Title: Family Business
Subtitle: The Spirit of an American Entrepreneur—Mark Nelsen
Authors: Paul Higbee and Ken Steinken
Number of pages: 100
Reading time: Two hours
Publisher: Maximum Promotions
How Acquired: Purchased
I wrote about Mark Nelsen a few days ago after he made a sales call for his business, Maximum Promotions. I was impressed by Mark’s enthusiasm for his company and for entrepreneurship, so I bought a copy of his book, Family Business.
I was hoping to find a continuation of Mark’s passion for business because it is contagious. Talking to Mark is exciting because you know he loves what he does. A conversation with Mark makes you want to do something important.
The book delivers that passion in small chunks, but it doesn’t deliver the constant excitement talking with Mark does. That doesn’t mean the book is a disappointment. It just didn’t meet my hopes and expectations. It’s still worth reading.
The first half of the book tells the story of Mark’s family and how it helped craft Mark’s personality and his view of business. This section of the book is strongest when the anecdotes clearly and directly apply to doing better business. Examples:
“‘But in our family issues got swept under the rug,’ he relates. ‘There’s a lesson there, for individuals and for businesses, too. Procrastination kills.’”
“‘An issue is still and issue until it’s addressed. If you’re seriously ill, you can get dressed up, but you’re still sick.’”
The remainder of the first half of the book may not help an entrepreneur build a business, but it does help show Mark’s attempts to make things right with his family, which has been plagued by serious disagreements, fights, and estrangements. Mark’s ability to stick with his goal of trying to bring family members together is as admirable as the task is difficult. It also helps explain Mark’s success in business.
The book switches focus for the second half, and it’s here that readers will find help becoming better and more prepared entrepreneurs. This is an intentionally short book, so don’t expect a detailed roadmap about how to get from here to there, but you will find Mark’s useful perspective on what it takes to be a successful business owner.
Marks lays out eight characteristics of the successful entrepreneur and includes explanations of each. According to Mark, successful entrepreneurs are:
Hopeful yet realistic
Independent yet able to work with others
Flexible and able to adapt to changes in the marketplace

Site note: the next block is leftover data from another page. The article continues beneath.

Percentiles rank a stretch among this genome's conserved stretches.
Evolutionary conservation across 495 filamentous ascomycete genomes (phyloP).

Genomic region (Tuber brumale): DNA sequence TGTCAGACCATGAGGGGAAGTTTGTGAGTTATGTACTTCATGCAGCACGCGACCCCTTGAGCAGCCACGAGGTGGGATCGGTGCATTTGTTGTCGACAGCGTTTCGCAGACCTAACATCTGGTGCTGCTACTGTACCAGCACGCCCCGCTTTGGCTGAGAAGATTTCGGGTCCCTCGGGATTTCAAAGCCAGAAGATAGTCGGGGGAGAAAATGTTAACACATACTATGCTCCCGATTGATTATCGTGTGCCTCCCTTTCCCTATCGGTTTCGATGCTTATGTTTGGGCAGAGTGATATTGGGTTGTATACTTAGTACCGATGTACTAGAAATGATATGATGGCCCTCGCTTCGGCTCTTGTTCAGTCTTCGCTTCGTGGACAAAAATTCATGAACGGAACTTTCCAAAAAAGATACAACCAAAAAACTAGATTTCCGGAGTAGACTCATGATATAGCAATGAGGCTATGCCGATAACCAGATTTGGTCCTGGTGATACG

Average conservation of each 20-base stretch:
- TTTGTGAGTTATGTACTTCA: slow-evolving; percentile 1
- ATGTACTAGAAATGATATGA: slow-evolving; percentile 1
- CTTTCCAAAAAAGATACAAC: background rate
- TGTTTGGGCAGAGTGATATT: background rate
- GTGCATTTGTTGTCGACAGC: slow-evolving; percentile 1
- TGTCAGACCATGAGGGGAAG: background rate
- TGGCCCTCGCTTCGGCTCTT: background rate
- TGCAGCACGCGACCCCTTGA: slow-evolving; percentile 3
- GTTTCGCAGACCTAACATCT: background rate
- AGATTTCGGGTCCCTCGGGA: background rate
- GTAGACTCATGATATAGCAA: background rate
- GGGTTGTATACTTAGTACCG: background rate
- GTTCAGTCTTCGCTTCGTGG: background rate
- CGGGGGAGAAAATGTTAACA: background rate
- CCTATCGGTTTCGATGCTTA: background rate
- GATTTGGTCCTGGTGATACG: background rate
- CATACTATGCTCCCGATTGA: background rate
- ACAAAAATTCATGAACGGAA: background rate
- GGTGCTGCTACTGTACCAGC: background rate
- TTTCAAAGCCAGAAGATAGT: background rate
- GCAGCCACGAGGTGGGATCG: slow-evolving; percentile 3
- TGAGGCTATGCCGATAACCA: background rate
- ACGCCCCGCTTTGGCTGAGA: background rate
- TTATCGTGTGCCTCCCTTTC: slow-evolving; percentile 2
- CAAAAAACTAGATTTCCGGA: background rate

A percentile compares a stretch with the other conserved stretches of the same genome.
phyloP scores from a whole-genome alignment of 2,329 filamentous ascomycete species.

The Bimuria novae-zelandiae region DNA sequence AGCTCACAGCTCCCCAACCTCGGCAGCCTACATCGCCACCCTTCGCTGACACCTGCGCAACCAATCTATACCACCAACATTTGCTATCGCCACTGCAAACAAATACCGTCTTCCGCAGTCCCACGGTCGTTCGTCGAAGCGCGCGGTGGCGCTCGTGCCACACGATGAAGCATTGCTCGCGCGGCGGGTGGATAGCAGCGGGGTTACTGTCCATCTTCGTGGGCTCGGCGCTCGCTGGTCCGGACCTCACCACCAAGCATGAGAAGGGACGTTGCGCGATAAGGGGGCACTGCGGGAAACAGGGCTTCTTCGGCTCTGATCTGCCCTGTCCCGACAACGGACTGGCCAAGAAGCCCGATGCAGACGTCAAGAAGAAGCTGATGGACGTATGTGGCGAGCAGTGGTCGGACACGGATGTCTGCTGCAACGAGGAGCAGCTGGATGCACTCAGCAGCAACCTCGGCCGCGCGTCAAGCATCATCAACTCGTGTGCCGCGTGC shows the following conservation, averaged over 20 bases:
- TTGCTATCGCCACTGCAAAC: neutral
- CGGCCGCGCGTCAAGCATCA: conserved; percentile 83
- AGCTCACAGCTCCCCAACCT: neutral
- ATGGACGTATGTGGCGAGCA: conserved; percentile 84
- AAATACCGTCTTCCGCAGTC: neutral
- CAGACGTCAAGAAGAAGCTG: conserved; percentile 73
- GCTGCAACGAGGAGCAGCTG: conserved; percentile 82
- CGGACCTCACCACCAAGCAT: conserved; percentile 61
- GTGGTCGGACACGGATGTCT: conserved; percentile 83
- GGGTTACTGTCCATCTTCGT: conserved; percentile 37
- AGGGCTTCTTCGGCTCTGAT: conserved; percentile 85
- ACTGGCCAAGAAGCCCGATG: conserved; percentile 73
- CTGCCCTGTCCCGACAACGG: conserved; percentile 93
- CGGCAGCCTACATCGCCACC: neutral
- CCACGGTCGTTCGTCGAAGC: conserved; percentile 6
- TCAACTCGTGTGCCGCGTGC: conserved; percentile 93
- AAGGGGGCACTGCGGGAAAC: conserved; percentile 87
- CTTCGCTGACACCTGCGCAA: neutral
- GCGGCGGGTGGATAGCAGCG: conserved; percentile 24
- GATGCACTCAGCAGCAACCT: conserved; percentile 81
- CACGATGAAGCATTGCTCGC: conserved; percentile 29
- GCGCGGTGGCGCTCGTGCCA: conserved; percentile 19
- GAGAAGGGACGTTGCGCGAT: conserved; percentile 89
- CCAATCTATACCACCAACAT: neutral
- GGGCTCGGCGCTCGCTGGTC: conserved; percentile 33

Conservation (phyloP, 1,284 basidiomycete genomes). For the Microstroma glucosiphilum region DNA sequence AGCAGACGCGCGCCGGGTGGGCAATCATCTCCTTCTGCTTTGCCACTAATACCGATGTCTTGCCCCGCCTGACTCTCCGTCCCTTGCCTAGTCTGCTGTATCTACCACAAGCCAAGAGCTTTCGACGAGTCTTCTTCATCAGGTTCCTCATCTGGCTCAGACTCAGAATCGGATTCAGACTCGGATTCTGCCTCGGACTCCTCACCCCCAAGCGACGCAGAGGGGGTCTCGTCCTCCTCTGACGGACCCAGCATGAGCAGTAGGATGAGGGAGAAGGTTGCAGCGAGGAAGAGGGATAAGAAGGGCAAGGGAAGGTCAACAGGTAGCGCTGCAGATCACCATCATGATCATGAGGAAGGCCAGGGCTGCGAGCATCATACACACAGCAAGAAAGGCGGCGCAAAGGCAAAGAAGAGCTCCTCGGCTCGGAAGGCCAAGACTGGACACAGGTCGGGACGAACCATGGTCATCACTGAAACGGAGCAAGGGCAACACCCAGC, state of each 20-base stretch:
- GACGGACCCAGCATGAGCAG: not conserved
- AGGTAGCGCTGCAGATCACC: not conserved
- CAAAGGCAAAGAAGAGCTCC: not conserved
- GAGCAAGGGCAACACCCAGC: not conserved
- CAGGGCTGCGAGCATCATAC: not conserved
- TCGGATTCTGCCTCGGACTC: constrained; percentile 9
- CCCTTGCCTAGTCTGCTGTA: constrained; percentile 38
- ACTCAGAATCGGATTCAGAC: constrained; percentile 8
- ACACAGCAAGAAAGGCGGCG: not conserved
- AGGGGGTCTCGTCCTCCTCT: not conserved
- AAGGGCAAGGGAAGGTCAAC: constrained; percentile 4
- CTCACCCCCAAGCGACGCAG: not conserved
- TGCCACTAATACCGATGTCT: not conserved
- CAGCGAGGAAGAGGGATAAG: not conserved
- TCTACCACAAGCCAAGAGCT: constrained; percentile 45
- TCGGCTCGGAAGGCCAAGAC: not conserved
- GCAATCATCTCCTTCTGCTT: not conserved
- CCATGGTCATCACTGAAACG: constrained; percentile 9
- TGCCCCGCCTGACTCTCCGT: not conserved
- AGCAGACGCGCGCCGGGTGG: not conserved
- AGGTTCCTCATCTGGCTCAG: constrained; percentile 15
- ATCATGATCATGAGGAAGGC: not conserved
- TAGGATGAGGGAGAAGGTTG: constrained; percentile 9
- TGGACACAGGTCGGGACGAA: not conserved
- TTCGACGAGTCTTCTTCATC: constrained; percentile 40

Can stay focused yet can see markets before they emerge
Knows his/her strengths and weaknesses
Can move beyond thinking and talking and “pull the trigger” after running a risk/reward analysis
Mark’s explanations are short and simple and use solid examples. That makes them very useful.
The book then describes the entrepreneurial concepts that, according to Mark, are crucial for business owners to understand. Some of the 12 concepts you have read before, but several are completely unique and alone make the book worth reading. Those items include “airplane avionics,” “capitalism with a conscience,” your house and reputation are on the line,” and “how to live modestly.”
As the book winds down, Mark delivers advice about successfully mixing marriage and business, and he tells a story about work gloves. The story wraps up what Mark believes all entrepreneurs must do:
“Mark has a standard graduation gift for students: a pair of quality, leather work gloves. His own children got them. So have family friends and even a few graduates Mark didn’t know well, but who told him he inspired them. The gloves are a reminder that good ideas, talent, and the right direction aren’t enough. ‘In business you have to work hard—sometimes insanely hard in the eyes of others,’ says Mark. ‘You have to expect and maintain an intense work ethic for years.’”
Mark has taken his American Entrepreneur show on the road, speaking to high school and college students about becoming business owners. Spreading his message is clearly a passion, and I have no doubt that he puts on a useful, entertaining show. The book is a peek at the seminar, but it isn’t a good substitute for the real thing.